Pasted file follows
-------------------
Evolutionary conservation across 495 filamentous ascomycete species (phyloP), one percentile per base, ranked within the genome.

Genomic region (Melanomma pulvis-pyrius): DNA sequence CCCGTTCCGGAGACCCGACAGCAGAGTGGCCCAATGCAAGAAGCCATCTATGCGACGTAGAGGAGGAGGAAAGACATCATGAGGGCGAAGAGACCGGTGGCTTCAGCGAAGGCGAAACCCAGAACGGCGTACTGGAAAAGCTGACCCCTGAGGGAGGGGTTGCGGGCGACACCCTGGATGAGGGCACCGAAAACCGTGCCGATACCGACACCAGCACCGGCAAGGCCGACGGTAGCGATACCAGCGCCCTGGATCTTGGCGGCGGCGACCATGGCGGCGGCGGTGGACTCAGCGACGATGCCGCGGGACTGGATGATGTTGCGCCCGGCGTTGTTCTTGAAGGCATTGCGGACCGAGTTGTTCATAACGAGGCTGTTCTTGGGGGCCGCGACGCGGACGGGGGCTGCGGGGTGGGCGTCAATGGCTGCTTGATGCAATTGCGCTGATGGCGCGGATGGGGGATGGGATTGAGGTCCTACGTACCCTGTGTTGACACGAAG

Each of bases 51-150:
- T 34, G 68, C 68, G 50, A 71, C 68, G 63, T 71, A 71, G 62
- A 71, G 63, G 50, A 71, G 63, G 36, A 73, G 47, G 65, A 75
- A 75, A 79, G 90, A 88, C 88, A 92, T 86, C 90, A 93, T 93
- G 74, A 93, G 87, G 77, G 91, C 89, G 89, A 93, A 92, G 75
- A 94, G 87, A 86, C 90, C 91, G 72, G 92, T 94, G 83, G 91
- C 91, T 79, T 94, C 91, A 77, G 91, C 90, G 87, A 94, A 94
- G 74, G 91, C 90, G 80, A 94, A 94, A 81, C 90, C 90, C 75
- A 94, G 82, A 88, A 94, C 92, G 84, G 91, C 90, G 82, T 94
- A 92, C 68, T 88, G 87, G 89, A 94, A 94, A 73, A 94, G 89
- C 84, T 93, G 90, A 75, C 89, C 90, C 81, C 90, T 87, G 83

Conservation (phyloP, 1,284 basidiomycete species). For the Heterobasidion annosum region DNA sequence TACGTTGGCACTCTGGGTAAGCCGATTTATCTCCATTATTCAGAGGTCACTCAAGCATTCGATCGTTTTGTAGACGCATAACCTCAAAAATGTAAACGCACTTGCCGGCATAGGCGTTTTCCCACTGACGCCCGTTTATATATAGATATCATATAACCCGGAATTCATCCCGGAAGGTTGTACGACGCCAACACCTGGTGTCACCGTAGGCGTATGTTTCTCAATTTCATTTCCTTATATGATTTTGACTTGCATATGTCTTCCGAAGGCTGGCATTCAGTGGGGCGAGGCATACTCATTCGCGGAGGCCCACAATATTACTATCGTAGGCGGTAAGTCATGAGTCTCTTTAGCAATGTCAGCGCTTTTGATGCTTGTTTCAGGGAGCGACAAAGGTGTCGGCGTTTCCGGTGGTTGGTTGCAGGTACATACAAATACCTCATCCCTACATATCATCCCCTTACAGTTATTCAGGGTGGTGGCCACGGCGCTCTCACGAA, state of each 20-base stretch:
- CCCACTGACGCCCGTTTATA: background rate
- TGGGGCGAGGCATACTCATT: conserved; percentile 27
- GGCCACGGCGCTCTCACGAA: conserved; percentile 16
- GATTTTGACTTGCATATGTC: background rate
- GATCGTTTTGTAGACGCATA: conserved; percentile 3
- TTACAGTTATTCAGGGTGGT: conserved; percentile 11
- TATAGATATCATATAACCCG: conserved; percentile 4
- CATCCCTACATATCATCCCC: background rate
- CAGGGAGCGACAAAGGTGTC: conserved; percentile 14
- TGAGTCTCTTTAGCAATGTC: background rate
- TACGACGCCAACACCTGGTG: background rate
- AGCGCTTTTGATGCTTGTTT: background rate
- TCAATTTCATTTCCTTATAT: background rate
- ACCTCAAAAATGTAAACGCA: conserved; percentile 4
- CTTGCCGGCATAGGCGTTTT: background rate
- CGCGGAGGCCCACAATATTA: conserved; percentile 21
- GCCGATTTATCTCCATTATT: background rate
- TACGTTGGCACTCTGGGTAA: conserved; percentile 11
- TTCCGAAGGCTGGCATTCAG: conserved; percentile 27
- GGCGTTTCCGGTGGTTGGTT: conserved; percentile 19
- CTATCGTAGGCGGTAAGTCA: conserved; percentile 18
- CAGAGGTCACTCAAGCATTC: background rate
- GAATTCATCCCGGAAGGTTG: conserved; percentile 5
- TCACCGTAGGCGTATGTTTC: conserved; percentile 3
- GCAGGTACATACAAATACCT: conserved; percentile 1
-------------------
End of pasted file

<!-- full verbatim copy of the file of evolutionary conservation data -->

Evolutionary conservation across 495 filamentous ascomycete species (phyloP), one percentile per base, ranked within the genome.

Genomic region (Melanomma pulvis-pyrius): DNA sequence CCCGTTCCGGAGACCCGACAGCAGAGTGGCCCAATGCAAGAAGCCATCTATGCGACGTAGAGGAGGAGGAAAGACATCATGAGGGCGAAGAGACCGGTGGCTTCAGCGAAGGCGAAACCCAGAACGGCGTACTGGAAAAGCTGACCCCTGAGGGAGGGGTTGCGGGCGACACCCTGGATGAGGGCACCGAAAACCGTGCCGATACCGACACCAGCACCGGCAAGGCCGACGGTAGCGATACCAGCGCCCTGGATCTTGGCGGCGGCGACCATGGCGGCGGCGGTGGACTCAGCGACGATGCCGCGGGACTGGATGATGTTGCGCCCGGCGTTGTTCTTGAAGGCATTGCGGACCGAGTTGTTCATAACGAGGCTGTTCTTGGGGGCCGCGACGCGGACGGGGGCTGCGGGGTGGGCGTCAATGGCTGCTTGATGCAATTGCGCTGATGGCGCGGATGGGGGATGGGATTGAGGTCCTACGTACCCTGTGTTGACACGAAG

Each of bases 51-150:
- T 34, G 68, C 68, G 50, A 71, C 68, G 63, T 71, A 71, G 62
- A 71, G 63, G 50, A 71, G 63, G 36, A 73, G 47, G 65, A 75
- A 75, A 79, G 90, A 88, C 88, A 92, T 86, C 90, A 93, T 93
- G 74, A 93, G 87, G 77, G 91, C 89, G 89, A 93, A 92, G 75
- A 94, G 87, A 86, C 90, C 91, G 72, G 92, T 94, G 83, G 91
- C 91, T 79, T 94, C 91, A 77, G 91, C 90, G 87, A 94, A 94
- G 74, G 91, C 90, G 80, A 94, A 94, A 81, C 90, C 90, C 75
- A 94, G 82, A 88, A 94, C 92, G 84, G 91, C 90, G 82, T 94
- A 92, C 68, T 88, G 87, G 89, A 94, A 94, A 73, A 94, G 89
- C 84, T 93, G 90, A 75, C 89, C 90, C 81, C 90, T 87, G 83

Conservation (phyloP, 1,284 basidiomycete species). For the Heterobasidion annosum region DNA sequence TACGTTGGCACTCTGGGTAAGCCGATTTATCTCCATTATTCAGAGGTCACTCAAGCATTCGATCGTTTTGTAGACGCATAACCTCAAAAATGTAAACGCACTTGCCGGCATAGGCGTTTTCCCACTGACGCCCGTTTATATATAGATATCATATAACCCGGAATTCATCCCGGAAGGTTGTACGACGCCAACACCTGGTGTCACCGTAGGCGTATGTTTCTCAATTTCATTTCCTTATATGATTTTGACTTGCATATGTCTTCCGAAGGCTGGCATTCAGTGGGGCGAGGCATACTCATTCGCGGAGGCCCACAATATTACTATCGTAGGCGGTAAGTCATGAGTCTCTTTAGCAATGTCAGCGCTTTTGATGCTTGTTTCAGGGAGCGACAAAGGTGTCGGCGTTTCCGGTGGTTGGTTGCAGGTACATACAAATACCTCATCCCTACATATCATCCCCTTACAGTTATTCAGGGTGGTGGCCACGGCGCTCTCACGAA, state of each 20-base stretch:
- CCCACTGACGCCCGTTTATA: background rate
- TGGGGCGAGGCATACTCATT: conserved; percentile 27
- GGCCACGGCGCTCTCACGAA: conserved; percentile 16
- GATTTTGACTTGCATATGTC: background rate
- GATCGTTTTGTAGACGCATA: conserved; percentile 3
- TTACAGTTATTCAGGGTGGT: conserved; percentile 11
- TATAGATATCATATAACCCG: conserved; percentile 4
- CATCCCTACATATCATCCCC: background rate
- CAGGGAGCGACAAAGGTGTC: conserved; percentile 14
- TGAGTCTCTTTAGCAATGTC: background rate
- TACGACGCCAACACCTGGTG: background rate
- AGCGCTTTTGATGCTTGTTT: background rate
- TCAATTTCATTTCCTTATAT: background rate
- ACCTCAAAAATGTAAACGCA: conserved; percentile 4
- CTTGCCGGCATAGGCGTTTT: background rate
- CGCGGAGGCCCACAATATTA: conserved; percentile 21
- GCCGATTTATCTCCATTATT: background rate
- TACGTTGGCACTCTGGGTAA: conserved; percentile 11
- TTCCGAAGGCTGGCATTCAG: conserved; percentile 27
- GGCGTTTCCGGTGGTTGGTT: conserved; percentile 19
- CTATCGTAGGCGGTAAGTCA: conserved; percentile 18
- CAGAGGTCACTCAAGCATTC: background rate
- GAATTCATCCCGGAAGGTTG: conserved; percentile 5
- TCACCGTAGGCGTATGTTTC: conserved; percentile 3
- GCAGGTACATACAAATACCT: conserved; percentile 1